PensionerOne of the biggest gripes that people have about pensions is that if you die after you buy an annuity only a small part of the cash passes on to your spouse or partner and the rest is lost.

If you have no partner or spouse all your hard-saved money disappears into the ether. But if you could pass on your pension as part of your estate when you die, would you be more willing to save?

At the moment you can pass pretty much any asset to whomever you choose when you die, except your pension.


And it can be a pretty substantial asset. Often a person's pensions is the second largest asset they have after their home, and you wouldn't stand for the value of your home being wiped out on death.

So how could it work? Well, the government would only go for it of it could guarantee it could still tax you - after all the government isn't known for giving anyone something for nothing.

To keep the government happy the pension pot, or annuity cash, could be passed on not as easily-accessible cash to fritter away but within a pension wrapper. This means that the person who inherits the pension could only access it when they are 55 years old and it would be taxed as every pension wrapper is normally.


If you are unlucky enough to die before you retire your pension saving is usually passed over to your spouse or partner but if they then die, the pension is lost. If you had provision in your will passing that money to your children, then your cash would stay in your family.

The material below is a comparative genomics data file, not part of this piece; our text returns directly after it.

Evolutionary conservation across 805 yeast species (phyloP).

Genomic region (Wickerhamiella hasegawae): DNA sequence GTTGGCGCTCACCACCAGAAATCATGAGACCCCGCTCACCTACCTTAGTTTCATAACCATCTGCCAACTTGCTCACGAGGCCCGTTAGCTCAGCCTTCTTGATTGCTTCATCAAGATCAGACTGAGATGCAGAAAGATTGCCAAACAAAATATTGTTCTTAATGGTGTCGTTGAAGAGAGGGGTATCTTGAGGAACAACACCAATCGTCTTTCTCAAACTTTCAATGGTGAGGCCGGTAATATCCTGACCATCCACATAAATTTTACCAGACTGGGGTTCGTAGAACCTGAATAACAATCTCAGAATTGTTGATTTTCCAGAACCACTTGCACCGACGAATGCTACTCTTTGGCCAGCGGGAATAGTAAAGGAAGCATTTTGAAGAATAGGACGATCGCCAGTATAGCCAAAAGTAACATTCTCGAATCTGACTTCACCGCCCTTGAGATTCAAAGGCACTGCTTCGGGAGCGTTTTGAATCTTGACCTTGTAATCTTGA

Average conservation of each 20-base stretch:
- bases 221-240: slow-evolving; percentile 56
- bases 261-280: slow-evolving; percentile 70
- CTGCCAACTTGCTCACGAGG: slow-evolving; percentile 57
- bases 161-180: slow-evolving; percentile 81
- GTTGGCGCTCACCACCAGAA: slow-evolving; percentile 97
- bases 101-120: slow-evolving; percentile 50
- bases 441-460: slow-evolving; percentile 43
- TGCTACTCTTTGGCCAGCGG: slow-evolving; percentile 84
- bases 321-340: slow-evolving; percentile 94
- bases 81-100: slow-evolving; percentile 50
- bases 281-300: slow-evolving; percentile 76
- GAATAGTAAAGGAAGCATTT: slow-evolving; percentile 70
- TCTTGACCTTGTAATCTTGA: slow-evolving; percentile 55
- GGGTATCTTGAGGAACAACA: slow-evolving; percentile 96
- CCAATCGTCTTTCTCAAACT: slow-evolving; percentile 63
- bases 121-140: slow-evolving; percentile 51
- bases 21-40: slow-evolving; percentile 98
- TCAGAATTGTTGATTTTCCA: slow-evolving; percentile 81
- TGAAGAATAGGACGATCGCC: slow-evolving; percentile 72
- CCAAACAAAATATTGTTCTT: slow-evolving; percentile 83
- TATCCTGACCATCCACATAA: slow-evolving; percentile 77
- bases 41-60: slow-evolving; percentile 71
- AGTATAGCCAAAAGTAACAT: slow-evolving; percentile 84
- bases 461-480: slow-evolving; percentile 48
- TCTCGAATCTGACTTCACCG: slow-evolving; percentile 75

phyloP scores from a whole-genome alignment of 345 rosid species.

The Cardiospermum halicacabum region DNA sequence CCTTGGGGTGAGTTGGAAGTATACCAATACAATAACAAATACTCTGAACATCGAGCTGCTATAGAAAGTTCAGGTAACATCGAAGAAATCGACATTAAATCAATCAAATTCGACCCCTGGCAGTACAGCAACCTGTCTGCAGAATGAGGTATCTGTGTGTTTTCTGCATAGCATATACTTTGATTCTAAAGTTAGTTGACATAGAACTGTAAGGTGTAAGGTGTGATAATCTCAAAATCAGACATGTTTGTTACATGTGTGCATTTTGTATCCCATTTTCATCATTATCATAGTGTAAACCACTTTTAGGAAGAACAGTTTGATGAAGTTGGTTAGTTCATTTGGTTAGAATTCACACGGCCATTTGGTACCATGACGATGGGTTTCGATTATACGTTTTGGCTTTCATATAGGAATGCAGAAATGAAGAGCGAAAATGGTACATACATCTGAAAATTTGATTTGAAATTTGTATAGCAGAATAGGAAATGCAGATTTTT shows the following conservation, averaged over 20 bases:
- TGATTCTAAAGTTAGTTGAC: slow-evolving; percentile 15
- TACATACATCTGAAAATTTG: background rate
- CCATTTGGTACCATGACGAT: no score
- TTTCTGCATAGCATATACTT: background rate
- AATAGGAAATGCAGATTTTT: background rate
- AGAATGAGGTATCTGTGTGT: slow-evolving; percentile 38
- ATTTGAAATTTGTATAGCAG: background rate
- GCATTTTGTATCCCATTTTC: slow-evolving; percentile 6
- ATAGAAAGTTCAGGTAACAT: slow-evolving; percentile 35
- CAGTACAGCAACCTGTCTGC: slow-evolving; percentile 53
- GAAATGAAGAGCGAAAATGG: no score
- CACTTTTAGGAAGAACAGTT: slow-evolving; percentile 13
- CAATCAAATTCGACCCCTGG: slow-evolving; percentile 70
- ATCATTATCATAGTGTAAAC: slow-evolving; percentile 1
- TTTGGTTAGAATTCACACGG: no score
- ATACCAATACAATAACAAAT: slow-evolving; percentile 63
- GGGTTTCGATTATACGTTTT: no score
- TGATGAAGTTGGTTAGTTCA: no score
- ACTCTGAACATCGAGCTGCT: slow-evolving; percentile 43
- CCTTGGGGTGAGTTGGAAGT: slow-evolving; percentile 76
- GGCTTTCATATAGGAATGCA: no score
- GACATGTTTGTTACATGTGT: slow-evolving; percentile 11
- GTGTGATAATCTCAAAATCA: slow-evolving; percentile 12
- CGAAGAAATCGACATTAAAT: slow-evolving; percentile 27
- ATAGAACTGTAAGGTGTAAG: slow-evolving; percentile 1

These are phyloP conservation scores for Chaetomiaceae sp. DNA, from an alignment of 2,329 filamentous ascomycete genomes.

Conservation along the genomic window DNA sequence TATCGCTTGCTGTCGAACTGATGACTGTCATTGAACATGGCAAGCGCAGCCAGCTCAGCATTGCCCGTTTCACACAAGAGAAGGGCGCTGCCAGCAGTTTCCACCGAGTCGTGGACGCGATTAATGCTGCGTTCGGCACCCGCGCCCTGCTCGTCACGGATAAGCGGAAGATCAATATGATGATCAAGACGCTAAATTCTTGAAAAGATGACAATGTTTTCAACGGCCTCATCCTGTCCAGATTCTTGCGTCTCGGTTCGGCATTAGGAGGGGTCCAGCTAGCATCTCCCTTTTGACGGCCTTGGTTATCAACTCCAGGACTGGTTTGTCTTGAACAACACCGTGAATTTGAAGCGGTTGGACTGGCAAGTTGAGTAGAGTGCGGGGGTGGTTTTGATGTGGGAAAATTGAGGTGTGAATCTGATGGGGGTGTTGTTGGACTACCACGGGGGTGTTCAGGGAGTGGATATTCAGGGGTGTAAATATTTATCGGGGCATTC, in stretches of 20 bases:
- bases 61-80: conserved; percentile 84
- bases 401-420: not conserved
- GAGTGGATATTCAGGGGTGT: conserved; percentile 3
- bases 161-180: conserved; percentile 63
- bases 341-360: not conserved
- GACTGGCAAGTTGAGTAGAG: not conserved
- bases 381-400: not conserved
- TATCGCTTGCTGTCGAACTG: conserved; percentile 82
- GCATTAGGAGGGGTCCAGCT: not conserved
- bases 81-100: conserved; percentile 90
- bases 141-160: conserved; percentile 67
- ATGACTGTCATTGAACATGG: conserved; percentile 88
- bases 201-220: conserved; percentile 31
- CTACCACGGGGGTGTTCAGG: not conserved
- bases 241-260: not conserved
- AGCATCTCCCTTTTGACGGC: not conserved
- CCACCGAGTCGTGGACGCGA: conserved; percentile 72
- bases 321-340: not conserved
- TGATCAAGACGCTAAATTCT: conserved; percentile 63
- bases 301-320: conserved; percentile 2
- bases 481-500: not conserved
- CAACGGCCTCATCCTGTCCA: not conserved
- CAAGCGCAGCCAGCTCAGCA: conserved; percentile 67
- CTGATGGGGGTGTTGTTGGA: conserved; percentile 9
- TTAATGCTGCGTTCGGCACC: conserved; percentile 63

This would effectively solve two problems; people would no longer feel that pensions were a big con because the money they saved would stay in their family. And secondly, younger generations who are struggling to save now would be able to inherit a savings pot and therefore would not be entirely reliant on the state to fund their retirement when they hit old age.

As the amount of pension savings dwindles rapidly as you move down the generations - generations that are paying off student debt and focusing on saving for housing deposits - allowing pension pots to be inherited would bridge a ever-widening savings gap.

Passing assets that you own onto your children may not seem like a radical idea but when it comes to pensions, it could be the kick-start that they need.

More stories